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Vegan Standby Obon Will Open a Full-Blown Restaurant Serving Japanese Curry, Onigiri, and Kenchinjiru

In July, the farmers-market-turned-Morrison-Market vegan vendor will take over the former Kachinka space

A photo of a takeout container with vegan onigiri, curried korokke, kakiage, giant tater tots, and salad from Obon Shokudo
Obon Shokudo vegan Japanese homestyle cuisine
Waz Wu / EPDX

Obon’s Humiko Hozumi and Jason Duffany have come a long way. The two have watched their business grow steadily over the last seven years, from their vegan Japanese food business’s early days at farmers markets, where they had to explain onigiri to unfamiliar customers, to opening a stall within the food hall Morrison Market in February 2020. Next month, they’ll take another step forward: This July, Obon Shokudo will bid farewell to its Morrison Market stall and take over the former Kachinka space on SE Grand Avenue. The chefs broke the news on Instagram, announcing a new restaurant that will serve homestyle Japanese curry, house-made udon, and kenchinjiru stew, while ramping up the production of fermented goods.

Hozumi and Duffany want their new restaurant space to offer something distinct within Portland’s vegan and Japanese food scenes, providing meatless takes on Japanese comfort foods. “There are so many Japanese restaurants out there, but no one is doing vegan Japanese that is homestyle,” she says. For them, that means dishes like umeboshi (pickled plum) onigiri, curried kabocha squash korokke, panko-breaded Ota tofu katsu, and hearty kenchinjiru miso vegetable stew — made with seasonal ingredients and based on Hozumi’s family recipes.

“I learned to cook through personal experience. That’s my passion,” Hozumi says. “Our food is ... what your mom and grandma would cook at home.” The theme of family is carried through the Obon name and branding: the black and white logo depicts Hozumi’s family crest, and Obon is both a Japanese festival in mid-August that commemorates one’s ancestors, and the name for a wooden lacquered tray used for tea ceremonies and snacks.

Originally from the mountainous region of the Saitama Prefecture in Japan, Hozumi says Obon’s food is, for the most part, traditional to where she grew up. Like the Pacific Northwest, the region offers an abundance of mushrooms, and Hozumi’s family had a small vegetable farm that provided much of the fodder for meals. Her mother would make miso from scratch, and her father would make udon noodles by hand, which became the inspiration to the fresh and bouncy house-made udon served at Obon Shokudo today.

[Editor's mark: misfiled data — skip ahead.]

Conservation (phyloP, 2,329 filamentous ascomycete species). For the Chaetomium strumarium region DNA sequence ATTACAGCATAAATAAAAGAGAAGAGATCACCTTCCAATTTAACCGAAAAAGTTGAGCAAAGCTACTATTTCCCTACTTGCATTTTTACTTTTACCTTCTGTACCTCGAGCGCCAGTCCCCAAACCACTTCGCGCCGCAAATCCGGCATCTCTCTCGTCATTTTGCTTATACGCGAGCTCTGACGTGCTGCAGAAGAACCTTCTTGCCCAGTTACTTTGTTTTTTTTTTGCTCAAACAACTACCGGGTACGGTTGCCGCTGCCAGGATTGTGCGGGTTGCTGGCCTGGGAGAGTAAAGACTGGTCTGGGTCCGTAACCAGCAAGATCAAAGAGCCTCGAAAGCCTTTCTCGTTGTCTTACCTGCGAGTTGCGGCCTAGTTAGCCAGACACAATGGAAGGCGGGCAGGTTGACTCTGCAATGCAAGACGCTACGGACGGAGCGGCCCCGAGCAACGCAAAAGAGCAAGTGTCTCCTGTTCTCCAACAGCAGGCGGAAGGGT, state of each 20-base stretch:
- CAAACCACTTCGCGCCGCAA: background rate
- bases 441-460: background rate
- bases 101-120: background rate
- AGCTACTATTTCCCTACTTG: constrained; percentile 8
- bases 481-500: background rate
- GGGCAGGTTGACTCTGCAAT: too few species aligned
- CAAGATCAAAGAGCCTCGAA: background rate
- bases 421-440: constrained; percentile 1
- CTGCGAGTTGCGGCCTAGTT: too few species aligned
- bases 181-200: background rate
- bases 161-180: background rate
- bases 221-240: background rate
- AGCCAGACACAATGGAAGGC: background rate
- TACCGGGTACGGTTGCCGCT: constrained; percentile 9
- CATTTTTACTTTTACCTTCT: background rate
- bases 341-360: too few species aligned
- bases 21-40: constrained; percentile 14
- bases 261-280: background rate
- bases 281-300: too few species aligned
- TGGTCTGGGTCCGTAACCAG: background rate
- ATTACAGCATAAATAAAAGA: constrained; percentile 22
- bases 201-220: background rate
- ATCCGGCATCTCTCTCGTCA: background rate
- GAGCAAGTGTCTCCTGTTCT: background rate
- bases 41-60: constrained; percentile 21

When the husband-wife team moved from San Francisco to Portland, they initially launched Obon as a catering business before exploring the possibility of selling tofu misozuke — miso-fermented tofu with a rich pate-like consistency — as a wholesale product. It wasn’t until Heman Bhojwani, the owner of local vegan and gluten-free distributor Earthly Gourmet, suggested they sell Japanese food that Hozumi and Duffany entered Portland’s farmers market scene. The Jade Night Market in the summer of 2014 was Obon’s first event, before a two-year run at the Lents farmers market and a slate of other markets and events.

Although Obon found success at farmers markets, it initially faced some challenges as Portlanders were not as familiar with homestyle Japanese cooking as other types of Japanese cuisine like sushi and ramen. “It was a big, steep, uphill battle,” Duffany says. “People didn’t want to try our food, and we had to give out samples.” Compared to San Francisco, Hozumi says the Portland food scene was a bit behind when Obon first launched, and the two spent a lot of time teaching dishes to potential customers. “Not many people knew what onigiris were… also, kenchinjiru was another thing people had a hard time with,” she says. “We started telling them it’s like miso soup, but with more vegetables in it, not like a cup of miso soup you’ll get at sushi restaurants. People used to ask us if korokke were falafels.”

After a while, Obon became a farmers market standby, and the business developed name recognition within Portland’s extensive vegan community. At the new restaurant, then, the two will be able to dive into a wider spectrum of dishes. For lunch, Obon Shokudo will serve the current menu of bentos, curry, onigiris, and okonomiyaki. The dinner menu will include izakaya-style small bites, like skewered dishes. A bar menu — with beverages like freshly squeezed orange juice with sake and soju — is in the works, as well.

Much of the menu will rely on fermented goods, which the two will do themselves: To increase the production of fermented items, Hozumi and Duffany recently launched a new brand called Obon Kojo, to comply with Multnomah County’s fermentation regulations. The new company will provide miso and koji to Obon Shokudo and eventually sell to other restaurants, as well.

For Hozumi and Duffany, there’s much more to Obon than cooking: They want to make organic vegan food accessible to the larger population, regardless of income level. “There’s still a lack of food justice within the restaurant industry,” Duffany says. “We try to do everything organic. That’s the lowest quality you’ll get from us… we want to bring really good food to people that can’t afford to shop at Whole Foods and expensive places.”

“There needs to be more people doing that type of thing,” Hozumi adds. “We are such small fish, what we do for society is a small impact — but this is what we do.”

Obon Shokudo will open at 720 SE Grand Ave. on July 23.

Updated July 15, 2021 at 9:54 a.m.: This story was updated to show that Obon Shokudo now has a later opening date.

Obon [Official]